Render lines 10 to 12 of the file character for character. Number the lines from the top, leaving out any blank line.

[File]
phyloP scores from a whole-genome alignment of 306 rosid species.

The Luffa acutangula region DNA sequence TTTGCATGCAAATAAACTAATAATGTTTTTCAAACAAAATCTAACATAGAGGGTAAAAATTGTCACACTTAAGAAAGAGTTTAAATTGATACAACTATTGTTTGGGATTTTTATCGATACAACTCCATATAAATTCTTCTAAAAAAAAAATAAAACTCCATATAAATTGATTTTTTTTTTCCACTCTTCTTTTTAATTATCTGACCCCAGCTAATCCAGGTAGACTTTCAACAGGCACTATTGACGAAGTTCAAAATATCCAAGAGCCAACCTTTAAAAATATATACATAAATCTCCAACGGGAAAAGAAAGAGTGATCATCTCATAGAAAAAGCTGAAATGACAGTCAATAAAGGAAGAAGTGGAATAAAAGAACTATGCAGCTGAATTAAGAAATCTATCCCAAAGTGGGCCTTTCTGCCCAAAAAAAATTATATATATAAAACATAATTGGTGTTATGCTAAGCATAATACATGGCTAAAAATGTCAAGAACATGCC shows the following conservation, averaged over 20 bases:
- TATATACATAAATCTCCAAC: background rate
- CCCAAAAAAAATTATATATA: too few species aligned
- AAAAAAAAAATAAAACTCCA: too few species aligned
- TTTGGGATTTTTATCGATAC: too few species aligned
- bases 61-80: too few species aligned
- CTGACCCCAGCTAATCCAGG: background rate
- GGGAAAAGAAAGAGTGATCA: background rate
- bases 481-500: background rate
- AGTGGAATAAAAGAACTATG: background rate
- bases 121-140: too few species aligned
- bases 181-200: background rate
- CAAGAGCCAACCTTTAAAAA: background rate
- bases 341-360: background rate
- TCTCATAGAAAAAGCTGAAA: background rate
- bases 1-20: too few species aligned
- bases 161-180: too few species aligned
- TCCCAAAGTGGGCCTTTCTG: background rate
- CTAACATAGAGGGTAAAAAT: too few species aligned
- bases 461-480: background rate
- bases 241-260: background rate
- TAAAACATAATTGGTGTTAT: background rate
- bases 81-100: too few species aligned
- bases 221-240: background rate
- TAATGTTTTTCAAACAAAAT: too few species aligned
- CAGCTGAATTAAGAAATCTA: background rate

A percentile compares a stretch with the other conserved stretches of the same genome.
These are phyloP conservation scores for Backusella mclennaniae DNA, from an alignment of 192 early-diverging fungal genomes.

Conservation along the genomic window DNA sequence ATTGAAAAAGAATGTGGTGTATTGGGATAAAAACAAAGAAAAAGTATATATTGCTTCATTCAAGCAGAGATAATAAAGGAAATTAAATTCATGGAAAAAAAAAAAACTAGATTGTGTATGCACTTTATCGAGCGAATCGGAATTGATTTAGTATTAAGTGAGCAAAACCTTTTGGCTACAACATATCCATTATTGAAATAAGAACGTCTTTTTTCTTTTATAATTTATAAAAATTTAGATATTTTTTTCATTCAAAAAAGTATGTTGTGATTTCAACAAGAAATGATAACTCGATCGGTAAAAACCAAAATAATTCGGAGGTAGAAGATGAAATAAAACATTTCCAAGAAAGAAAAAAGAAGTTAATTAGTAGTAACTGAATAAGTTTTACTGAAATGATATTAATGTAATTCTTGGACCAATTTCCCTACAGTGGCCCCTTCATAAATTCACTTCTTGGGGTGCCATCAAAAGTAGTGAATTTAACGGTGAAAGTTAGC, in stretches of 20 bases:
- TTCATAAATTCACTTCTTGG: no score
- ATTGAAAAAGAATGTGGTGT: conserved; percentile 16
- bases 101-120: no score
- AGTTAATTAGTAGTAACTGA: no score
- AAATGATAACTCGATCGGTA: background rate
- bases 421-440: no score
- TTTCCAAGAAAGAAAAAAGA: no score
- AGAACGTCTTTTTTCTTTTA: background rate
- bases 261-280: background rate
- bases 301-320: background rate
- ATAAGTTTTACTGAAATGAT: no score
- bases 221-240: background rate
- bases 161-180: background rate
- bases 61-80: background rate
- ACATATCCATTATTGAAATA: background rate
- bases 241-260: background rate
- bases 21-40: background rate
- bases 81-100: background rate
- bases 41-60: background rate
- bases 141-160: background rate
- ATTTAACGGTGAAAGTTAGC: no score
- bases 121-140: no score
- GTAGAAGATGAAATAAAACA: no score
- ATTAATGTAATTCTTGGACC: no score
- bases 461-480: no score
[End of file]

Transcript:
- bases 481-500: background rate
- AGTGGAATAAAAGAACTATG: background rate
- bases 121-140: too few species aligned